Analogue television sets are no longer being sold at major retailers across the UK, ahead of the digital switchover in 2012.
Digital UK, which is overseeing the move, said that no analogue TV sets were sold in the UK in May.
Around 5 million homes have already made the transition, with 20 million due to follow.
The process has already been completed in various parts of the country.
So far, Wales and the West, North West, Borders and West Country regions of England have been switched over, and the transition is now under way in Scotland.
Digital UK said research has found that 31% of people aged over 65 in areas, where the switchover has been completed, feel more "tech-savvy".
Also, 90% of respondents said they felt digital TV was as good, if not better, than analogue.
Digital UK chief executive David Scott said: "There is clear evidence that the benefits of digital TV are welcomed by the vast majority of those who have upgraded, most of whom have found it a straightforward process."
Meanwhile, senior government sources have told the BBC that a firm date for the radio switch is yet to be announced.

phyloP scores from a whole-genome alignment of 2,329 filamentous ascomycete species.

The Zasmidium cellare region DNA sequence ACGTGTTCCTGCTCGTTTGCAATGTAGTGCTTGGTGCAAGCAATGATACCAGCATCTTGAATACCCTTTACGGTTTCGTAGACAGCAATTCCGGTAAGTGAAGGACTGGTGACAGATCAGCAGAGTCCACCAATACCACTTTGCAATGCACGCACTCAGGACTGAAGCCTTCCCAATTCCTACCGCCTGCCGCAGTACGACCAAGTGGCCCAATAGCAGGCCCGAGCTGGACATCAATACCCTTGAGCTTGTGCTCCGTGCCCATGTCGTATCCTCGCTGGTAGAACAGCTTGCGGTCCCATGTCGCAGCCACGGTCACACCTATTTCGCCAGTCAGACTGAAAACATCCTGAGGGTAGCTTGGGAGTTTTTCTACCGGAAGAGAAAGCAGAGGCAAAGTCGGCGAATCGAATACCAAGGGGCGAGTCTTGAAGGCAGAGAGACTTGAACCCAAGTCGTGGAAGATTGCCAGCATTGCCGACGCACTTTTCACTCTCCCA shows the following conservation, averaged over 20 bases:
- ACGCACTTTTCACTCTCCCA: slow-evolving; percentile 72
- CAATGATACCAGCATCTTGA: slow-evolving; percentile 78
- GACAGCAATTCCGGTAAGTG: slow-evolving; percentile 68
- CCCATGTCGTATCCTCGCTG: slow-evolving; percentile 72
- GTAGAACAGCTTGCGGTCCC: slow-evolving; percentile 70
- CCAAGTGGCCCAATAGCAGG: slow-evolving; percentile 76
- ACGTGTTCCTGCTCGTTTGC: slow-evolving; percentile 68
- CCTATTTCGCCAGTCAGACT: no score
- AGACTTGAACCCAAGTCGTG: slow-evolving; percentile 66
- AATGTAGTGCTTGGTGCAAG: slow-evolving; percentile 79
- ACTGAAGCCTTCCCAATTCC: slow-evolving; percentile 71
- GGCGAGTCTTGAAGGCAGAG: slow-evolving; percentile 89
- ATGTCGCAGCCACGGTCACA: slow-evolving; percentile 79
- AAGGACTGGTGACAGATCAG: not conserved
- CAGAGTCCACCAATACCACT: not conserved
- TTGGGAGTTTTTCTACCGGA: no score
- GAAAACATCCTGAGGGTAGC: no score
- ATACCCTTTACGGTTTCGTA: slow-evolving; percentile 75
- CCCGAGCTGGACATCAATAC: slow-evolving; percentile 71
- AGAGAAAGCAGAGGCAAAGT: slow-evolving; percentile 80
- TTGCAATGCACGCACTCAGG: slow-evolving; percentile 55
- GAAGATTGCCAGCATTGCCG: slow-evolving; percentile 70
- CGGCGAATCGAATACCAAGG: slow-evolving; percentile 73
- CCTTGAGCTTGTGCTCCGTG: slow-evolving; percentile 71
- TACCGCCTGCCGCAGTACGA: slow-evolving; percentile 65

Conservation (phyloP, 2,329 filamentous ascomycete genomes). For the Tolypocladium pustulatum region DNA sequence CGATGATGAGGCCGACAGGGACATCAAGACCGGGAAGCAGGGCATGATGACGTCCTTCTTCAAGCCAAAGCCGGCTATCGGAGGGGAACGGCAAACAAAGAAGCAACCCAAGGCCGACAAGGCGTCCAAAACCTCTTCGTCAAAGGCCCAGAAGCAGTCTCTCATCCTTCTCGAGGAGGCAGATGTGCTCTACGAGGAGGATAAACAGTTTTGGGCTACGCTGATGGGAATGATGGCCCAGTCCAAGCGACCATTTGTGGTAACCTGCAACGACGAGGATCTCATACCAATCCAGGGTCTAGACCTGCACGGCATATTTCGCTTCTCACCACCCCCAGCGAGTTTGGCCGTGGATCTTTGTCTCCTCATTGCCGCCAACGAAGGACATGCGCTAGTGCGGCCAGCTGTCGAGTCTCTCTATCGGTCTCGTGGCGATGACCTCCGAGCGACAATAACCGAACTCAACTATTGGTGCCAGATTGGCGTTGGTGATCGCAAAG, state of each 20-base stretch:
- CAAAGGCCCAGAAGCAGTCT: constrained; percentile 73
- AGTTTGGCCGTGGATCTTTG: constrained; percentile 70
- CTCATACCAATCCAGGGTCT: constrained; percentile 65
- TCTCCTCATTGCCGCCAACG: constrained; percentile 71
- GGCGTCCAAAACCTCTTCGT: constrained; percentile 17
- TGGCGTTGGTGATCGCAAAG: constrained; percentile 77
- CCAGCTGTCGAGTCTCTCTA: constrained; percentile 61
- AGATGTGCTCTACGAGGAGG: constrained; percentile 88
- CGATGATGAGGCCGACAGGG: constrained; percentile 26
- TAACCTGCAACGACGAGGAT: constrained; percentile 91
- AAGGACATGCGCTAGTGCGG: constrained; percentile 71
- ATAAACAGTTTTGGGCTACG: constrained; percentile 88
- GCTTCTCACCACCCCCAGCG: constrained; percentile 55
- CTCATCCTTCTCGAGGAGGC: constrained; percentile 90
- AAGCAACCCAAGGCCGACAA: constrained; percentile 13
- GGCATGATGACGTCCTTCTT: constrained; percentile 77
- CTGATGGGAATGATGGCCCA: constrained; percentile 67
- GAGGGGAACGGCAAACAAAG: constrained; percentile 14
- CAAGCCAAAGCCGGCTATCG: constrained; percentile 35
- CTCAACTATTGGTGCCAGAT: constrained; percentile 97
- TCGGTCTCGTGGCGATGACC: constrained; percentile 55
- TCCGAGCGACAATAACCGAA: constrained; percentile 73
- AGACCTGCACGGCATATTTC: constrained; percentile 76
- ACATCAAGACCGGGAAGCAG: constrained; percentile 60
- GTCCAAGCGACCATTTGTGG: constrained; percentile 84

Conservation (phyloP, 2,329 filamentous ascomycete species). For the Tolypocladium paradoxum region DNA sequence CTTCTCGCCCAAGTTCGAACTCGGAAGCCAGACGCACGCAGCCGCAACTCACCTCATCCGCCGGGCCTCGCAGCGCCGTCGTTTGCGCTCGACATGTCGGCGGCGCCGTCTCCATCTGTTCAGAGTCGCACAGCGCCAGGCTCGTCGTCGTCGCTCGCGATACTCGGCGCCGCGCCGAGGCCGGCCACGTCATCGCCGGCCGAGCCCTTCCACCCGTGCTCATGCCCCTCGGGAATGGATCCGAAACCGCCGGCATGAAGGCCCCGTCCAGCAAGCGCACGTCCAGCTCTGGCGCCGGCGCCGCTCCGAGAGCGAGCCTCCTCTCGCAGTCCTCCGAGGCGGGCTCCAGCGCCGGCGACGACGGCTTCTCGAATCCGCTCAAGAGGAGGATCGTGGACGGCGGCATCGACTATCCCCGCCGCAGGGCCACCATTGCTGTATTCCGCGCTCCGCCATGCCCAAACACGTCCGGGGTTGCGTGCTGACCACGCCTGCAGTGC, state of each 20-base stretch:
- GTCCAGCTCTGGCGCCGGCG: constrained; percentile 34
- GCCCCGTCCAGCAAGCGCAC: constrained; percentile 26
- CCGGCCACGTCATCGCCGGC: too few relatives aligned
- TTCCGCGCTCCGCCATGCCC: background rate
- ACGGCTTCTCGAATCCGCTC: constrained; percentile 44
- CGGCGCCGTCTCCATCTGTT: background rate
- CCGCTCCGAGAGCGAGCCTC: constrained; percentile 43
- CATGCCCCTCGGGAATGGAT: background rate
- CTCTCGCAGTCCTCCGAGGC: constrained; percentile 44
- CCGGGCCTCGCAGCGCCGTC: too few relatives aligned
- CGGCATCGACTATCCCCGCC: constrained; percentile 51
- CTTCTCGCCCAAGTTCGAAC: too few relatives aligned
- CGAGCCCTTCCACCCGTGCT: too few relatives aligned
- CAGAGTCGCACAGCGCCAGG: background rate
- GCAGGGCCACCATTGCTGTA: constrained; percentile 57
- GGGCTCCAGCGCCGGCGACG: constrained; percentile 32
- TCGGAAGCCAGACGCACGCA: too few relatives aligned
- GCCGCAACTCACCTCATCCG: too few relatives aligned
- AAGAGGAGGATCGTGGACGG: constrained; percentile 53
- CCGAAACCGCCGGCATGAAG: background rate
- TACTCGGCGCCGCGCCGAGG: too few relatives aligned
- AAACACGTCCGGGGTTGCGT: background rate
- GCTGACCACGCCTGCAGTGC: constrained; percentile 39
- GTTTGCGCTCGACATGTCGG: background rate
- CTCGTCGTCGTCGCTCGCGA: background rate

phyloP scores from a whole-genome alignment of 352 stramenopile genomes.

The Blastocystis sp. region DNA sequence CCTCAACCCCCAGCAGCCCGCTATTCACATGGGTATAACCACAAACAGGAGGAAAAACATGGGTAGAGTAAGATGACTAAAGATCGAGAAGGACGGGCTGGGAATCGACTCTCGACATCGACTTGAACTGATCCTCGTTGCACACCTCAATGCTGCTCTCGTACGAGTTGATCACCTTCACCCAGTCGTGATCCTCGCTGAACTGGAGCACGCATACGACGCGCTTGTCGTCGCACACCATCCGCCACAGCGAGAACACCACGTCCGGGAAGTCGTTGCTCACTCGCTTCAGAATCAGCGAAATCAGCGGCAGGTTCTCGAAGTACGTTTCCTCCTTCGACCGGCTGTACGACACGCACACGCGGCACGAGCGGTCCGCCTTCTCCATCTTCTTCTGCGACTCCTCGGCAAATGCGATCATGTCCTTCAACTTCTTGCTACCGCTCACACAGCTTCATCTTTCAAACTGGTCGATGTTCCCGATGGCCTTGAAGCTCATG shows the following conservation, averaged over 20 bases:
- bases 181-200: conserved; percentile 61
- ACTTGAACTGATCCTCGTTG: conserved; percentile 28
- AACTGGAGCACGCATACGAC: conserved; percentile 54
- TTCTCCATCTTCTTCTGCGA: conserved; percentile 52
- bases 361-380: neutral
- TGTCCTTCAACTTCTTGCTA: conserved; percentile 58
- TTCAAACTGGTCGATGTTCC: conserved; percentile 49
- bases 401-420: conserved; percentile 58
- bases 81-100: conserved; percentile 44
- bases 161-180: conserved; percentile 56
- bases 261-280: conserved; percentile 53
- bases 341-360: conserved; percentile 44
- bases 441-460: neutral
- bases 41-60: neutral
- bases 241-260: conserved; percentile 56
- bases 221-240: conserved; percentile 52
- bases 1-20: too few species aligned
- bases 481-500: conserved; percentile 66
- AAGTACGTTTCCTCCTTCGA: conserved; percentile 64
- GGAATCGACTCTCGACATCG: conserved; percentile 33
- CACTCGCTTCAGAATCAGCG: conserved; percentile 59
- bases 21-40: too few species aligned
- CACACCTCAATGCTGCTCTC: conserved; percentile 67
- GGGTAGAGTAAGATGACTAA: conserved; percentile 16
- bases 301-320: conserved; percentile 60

Last year, the Labour culture secretary Ben Bradshaw set a target date of 2015 for the switchover, which will make 100m existing analogue radios obsolete.
The new coalition government has said it is "completely committed" to the project but has not confirmed that date.
In a statement, the Department for Culture Media and Sport said: "We understand the concerns about digital switchover and are working closely with all stakeholders, looking in detail at all the issues including coverage and cost to the consumer, to consider how a transition from analogue to digital radio can best be delivered. "